Robert Martinie GOFF, Appellant v. William PANOS, Director, Department of Transportation, Appellee
[¶1] Robert Goff appeals from a district court judgment affirming a Department of Transportation hearing officer's decision to suspend his driving privileges and denying costs and attorney's fees. We reverse, concluding the public does not have a right of access to a private parking lot for vehicular use when the lot is marked “private property” and a city ordinance makes such use unlawful when so marked. We remand to the district court to reconsider costs and attorney's fees.
[¶2] In December 2021, Fargo Police Department officers responded to a report of an unresponsive motorist parked in the parking lot of an apartment building. When Officer Blake Omberg arrived at the scene, he saw an individual, later identified as Goff, asleep in a pickup truck parked in the parking lot. Another officer and emergency personnel were already at the scene. Firefighters eventually unlocked the vehicle and Goff was awoken by law enforcement. Goff called his father, John Goff, an attorney who owns the apartment building and parking lot. John Goff arrived at the scene and spoke with law enforcement. Robert Goff was eventually arrested for being in actual physical control of a vehicle while under the influence of intoxicating liquor. The Department of Transportation issued Goff a report and notice informing him that it intended to suspend his driving privileges. Goff requested an administrative hearing.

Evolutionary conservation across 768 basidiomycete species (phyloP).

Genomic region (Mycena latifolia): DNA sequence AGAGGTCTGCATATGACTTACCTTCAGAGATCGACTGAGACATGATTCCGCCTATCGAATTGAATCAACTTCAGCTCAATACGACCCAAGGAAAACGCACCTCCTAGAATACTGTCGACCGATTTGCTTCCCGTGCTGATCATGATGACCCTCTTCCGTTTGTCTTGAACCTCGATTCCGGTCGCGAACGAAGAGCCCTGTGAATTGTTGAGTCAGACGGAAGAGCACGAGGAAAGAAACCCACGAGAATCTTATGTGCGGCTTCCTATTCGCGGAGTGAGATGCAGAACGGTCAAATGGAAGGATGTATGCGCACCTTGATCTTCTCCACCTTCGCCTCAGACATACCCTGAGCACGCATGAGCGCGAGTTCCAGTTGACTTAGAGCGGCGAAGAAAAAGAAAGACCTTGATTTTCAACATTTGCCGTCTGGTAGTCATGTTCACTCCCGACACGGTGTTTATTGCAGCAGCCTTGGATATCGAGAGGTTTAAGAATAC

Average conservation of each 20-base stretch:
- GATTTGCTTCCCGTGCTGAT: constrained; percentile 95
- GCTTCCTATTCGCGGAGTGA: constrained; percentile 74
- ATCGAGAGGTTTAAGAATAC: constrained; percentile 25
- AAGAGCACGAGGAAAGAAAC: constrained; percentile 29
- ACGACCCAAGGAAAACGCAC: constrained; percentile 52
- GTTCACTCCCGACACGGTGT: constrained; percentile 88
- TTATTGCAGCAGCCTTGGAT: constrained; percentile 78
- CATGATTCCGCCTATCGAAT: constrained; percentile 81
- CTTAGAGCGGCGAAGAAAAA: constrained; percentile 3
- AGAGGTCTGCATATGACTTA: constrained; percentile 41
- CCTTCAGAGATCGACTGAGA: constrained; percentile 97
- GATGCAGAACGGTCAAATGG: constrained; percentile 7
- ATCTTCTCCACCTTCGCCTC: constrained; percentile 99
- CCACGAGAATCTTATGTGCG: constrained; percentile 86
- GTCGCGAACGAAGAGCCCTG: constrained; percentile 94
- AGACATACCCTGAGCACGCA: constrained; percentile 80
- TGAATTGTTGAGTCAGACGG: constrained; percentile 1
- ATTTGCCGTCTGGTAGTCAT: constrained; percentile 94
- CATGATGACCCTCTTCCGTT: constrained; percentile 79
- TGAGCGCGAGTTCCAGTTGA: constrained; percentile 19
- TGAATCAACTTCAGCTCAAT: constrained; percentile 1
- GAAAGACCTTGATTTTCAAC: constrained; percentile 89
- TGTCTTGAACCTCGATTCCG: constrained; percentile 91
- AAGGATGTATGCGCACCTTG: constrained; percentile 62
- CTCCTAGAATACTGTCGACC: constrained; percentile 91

[¶3] Officer Omberg and John Goff testified at the hearing. The evidence showed that Goff's truck was parked in the private parking lot outside of the apartment building where he lived. The building is three stories and contains 24 separate apartment units. The parking lot is on the south side of the building along with individual garages arranged in an “L” shape. John Goff testified that each tenant is assigned one garage and allowed to park in one parking space. The parking lot is accessible by a driveway located on the east side of the building, which is the only way in and out of the parking lot. The building has doors on the east and west sides. Partway up the driveway on the east side is a fence running perpendicular to the driveway. A sign on the fence reads “private property, private drive.”